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I am trying out a c++11 array by following along with this YouTube video tutorial series. Though I am not very skilled in using my IDE's, I have both of my IDE's, Eclipse and Codeblocks, set to have the compiler follow the C++0x ISO language standard [-std=c++0x] which at least allows them to understand the syntax of a c++11 array, such as array <double, 5> rainfall; Both are responding in the same way. The following code I have written passes this array to a function which prints it out.

#include <iostream>
#include <array>

using namespace std;

void printArray(double[], int);

int main()
    array <double, 5> rainfall;

    rainfall[0] = 2.3;
    rainfall[1] = 0.3;
    rainfall[2] = 0.0;
    rainfall[3] = 4.1;
    rainfall[4] = 0.5;

    printArray(rainfall, 5);

    return 0;

void printArray(double array[], int size)
    for(int i = 0; i < size; i++)
        cout << array[i] << " | ";

With a non-c++11 array, such as double rainfall[5] this works fine, but with array <double, 5> rainfall there is an error which reads cannot convert 'std::array<double, 5u>' to 'double*' for argument '1' to 'void printArray(double*, int) The video I am following uses the same code, yet does not receive this error.

share|improve this question
Call the function as printArray(, 5);. The data member function returns a pointer to the beginning of the underlying array. The std::array itself is not convertible to C style array, which is why you're getting the error. – Praetorian Apr 2 '13 at 18:33
up vote 3 down vote accepted

You could pass to the function. An std::array<T, N> is not implicitly convertible to T[N].

share|improve this answer
rainfall.begin() will return an iterator that is not necessarily (convertible to) a double *. The OP needs to pass to the function. – Praetorian Apr 2 '13 at 18:31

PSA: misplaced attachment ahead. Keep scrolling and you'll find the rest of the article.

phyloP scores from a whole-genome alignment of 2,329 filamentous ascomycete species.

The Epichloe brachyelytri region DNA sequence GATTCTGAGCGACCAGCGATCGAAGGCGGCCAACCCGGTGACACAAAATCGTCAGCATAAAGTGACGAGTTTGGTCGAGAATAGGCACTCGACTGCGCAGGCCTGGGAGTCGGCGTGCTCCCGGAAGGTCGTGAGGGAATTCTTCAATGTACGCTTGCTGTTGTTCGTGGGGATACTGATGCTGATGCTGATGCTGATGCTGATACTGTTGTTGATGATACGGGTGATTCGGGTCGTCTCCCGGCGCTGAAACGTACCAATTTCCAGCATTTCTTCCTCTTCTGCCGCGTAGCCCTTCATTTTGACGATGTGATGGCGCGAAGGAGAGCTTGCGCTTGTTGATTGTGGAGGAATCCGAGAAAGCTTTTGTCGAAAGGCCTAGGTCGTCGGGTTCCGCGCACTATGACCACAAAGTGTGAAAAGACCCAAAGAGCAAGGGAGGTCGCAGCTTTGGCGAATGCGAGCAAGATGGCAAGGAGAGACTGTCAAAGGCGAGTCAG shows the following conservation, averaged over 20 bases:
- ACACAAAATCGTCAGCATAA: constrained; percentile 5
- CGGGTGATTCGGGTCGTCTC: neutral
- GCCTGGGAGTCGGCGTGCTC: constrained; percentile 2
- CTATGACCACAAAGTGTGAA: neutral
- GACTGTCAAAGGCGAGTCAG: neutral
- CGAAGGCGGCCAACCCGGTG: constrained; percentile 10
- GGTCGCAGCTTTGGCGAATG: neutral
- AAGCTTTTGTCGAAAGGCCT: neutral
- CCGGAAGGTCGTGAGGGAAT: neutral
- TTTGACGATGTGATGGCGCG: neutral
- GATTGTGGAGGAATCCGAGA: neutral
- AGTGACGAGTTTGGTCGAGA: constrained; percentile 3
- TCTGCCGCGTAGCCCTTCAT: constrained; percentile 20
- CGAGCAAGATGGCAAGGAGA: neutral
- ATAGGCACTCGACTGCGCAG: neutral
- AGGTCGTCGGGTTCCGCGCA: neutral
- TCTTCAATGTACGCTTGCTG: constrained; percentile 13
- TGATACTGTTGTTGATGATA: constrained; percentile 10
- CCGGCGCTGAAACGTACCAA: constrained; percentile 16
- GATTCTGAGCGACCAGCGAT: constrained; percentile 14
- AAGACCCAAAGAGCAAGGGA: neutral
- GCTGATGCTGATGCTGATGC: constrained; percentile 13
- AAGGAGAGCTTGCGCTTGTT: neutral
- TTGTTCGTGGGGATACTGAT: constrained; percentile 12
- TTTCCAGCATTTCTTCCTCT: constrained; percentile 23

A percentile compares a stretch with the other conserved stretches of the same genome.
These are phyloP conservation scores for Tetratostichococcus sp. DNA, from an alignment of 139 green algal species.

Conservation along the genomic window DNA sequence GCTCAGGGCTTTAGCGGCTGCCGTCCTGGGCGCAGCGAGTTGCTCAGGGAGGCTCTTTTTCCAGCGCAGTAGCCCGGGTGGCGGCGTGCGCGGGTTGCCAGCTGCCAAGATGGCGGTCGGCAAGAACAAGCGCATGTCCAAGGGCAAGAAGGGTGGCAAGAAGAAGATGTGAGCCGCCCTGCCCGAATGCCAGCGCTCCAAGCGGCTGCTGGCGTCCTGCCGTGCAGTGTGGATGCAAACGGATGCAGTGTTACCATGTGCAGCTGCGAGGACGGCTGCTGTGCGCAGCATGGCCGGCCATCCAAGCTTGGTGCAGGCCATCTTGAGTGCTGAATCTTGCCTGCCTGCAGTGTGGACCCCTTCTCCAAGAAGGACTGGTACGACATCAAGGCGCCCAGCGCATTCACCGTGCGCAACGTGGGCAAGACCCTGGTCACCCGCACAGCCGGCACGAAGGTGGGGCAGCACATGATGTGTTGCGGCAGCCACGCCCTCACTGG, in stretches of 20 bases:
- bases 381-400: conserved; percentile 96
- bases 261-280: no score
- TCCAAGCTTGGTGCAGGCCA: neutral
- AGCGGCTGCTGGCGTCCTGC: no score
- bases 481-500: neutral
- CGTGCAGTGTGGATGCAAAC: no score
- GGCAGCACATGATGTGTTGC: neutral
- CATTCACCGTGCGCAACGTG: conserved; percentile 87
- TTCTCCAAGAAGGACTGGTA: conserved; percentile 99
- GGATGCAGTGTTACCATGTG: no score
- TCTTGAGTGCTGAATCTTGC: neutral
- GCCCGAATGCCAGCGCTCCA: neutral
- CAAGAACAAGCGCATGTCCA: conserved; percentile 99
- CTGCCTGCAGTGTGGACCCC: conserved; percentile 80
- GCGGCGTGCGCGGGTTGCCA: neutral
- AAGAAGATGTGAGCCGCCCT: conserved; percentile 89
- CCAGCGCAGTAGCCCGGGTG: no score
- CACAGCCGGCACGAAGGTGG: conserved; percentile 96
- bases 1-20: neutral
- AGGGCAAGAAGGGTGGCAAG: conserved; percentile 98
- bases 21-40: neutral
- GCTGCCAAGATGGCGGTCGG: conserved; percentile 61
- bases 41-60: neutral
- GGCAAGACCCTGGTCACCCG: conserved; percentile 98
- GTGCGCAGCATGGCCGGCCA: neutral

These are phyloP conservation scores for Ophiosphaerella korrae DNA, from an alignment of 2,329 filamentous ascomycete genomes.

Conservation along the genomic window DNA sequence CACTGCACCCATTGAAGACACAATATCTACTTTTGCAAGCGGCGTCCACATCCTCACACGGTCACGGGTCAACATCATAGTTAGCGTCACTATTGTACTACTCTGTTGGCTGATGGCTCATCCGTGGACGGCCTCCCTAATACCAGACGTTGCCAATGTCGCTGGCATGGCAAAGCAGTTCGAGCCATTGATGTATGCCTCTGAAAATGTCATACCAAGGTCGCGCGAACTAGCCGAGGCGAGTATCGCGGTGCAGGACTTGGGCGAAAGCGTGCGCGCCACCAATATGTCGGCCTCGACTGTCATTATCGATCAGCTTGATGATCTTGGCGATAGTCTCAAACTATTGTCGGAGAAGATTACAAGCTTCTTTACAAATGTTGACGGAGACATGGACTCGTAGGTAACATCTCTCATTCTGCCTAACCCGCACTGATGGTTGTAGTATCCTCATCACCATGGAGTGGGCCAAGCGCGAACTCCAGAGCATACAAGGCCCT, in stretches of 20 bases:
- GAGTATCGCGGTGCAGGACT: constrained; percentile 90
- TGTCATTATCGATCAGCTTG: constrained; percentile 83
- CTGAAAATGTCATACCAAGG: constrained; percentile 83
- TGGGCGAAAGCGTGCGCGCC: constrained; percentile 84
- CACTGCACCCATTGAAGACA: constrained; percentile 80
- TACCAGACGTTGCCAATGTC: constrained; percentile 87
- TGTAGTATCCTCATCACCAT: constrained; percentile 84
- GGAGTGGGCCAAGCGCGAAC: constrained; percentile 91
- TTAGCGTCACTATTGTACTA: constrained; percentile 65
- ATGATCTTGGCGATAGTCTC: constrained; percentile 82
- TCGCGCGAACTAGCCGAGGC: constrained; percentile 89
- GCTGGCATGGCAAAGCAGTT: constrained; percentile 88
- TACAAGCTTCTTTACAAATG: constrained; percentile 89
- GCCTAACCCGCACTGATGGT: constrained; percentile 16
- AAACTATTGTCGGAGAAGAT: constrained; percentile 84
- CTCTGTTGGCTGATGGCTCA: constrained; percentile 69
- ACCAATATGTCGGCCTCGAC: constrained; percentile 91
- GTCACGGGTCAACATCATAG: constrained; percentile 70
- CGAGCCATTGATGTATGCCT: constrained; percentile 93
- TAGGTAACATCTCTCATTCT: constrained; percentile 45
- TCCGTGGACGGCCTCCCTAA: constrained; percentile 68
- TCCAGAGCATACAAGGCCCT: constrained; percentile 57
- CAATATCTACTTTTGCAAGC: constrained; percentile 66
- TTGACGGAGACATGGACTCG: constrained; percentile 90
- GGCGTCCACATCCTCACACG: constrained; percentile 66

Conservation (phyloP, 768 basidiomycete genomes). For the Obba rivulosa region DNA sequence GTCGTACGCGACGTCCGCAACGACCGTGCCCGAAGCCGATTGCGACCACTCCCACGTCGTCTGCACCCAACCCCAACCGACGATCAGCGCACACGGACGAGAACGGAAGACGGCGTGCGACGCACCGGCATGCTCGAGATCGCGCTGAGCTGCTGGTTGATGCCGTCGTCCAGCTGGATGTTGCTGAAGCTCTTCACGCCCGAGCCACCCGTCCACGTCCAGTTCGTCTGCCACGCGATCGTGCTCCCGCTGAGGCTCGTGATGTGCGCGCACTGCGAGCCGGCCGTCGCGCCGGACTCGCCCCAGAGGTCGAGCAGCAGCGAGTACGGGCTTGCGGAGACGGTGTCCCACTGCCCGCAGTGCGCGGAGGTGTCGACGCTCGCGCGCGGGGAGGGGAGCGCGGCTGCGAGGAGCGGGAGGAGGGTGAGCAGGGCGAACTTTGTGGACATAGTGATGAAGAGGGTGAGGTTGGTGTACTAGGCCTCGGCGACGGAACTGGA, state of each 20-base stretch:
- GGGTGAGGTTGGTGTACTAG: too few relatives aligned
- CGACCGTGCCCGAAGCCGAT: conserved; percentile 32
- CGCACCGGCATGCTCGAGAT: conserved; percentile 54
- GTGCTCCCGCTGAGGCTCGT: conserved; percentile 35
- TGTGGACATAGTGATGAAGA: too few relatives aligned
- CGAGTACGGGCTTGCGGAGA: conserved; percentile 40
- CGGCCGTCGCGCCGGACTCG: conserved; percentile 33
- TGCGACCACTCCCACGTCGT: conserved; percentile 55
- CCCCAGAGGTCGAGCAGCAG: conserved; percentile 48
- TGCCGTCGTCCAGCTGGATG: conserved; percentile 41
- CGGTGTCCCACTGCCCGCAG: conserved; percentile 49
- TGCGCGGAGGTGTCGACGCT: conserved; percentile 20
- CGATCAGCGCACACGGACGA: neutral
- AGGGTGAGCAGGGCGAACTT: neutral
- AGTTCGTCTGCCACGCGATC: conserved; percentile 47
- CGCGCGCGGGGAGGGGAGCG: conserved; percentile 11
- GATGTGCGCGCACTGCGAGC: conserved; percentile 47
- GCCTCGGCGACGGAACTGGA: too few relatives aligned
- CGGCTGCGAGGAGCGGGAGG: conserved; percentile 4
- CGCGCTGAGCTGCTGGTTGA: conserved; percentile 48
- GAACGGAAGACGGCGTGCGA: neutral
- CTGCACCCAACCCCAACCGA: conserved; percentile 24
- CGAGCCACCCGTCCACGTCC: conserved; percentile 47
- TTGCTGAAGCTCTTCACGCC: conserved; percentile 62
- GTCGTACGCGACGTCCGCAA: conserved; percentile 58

@Praetorian: Thanks, I didn't know about data – Armen Tsirunyan Apr 2 '13 at 19:27

As you can see, in the video you use, the guy uses a static, c-style array which can be implicitly converted to T* BUT you are using an c++11 array, which doesn't have implicit conversion to static array. Though, C++11's array class has method data which gives you direct access to the underlying data, which will do in your case.

But in this case, if you want to use the function with c++11 arrays, you can make an overload like this:

template <typename T, size_t Size> void printArray(const std::array<T, Size>& arr);

This would work with any size and you don't need to pass another (unneeded) parameter for size ;)

share|improve this answer

Or you can define the function as

void printArray (const array <double, 5>& myarray, int size)
share|improve this answer
Why do you need int size again if the declaration already has 5? – balki Apr 3 '13 at 8:18
It is a parameter of the template. – jbgs Apr 3 '13 at 11:03
yes it has a constexpr size_type size() member function, so printArray doesn't need int size parameter – balki Apr 3 '13 at 11:36
Sorry, you are right, I misunderstood you. The first function parameter is enough. I just kept it in order to maintain the same function body. – jbgs Apr 3 '13 at 14:25

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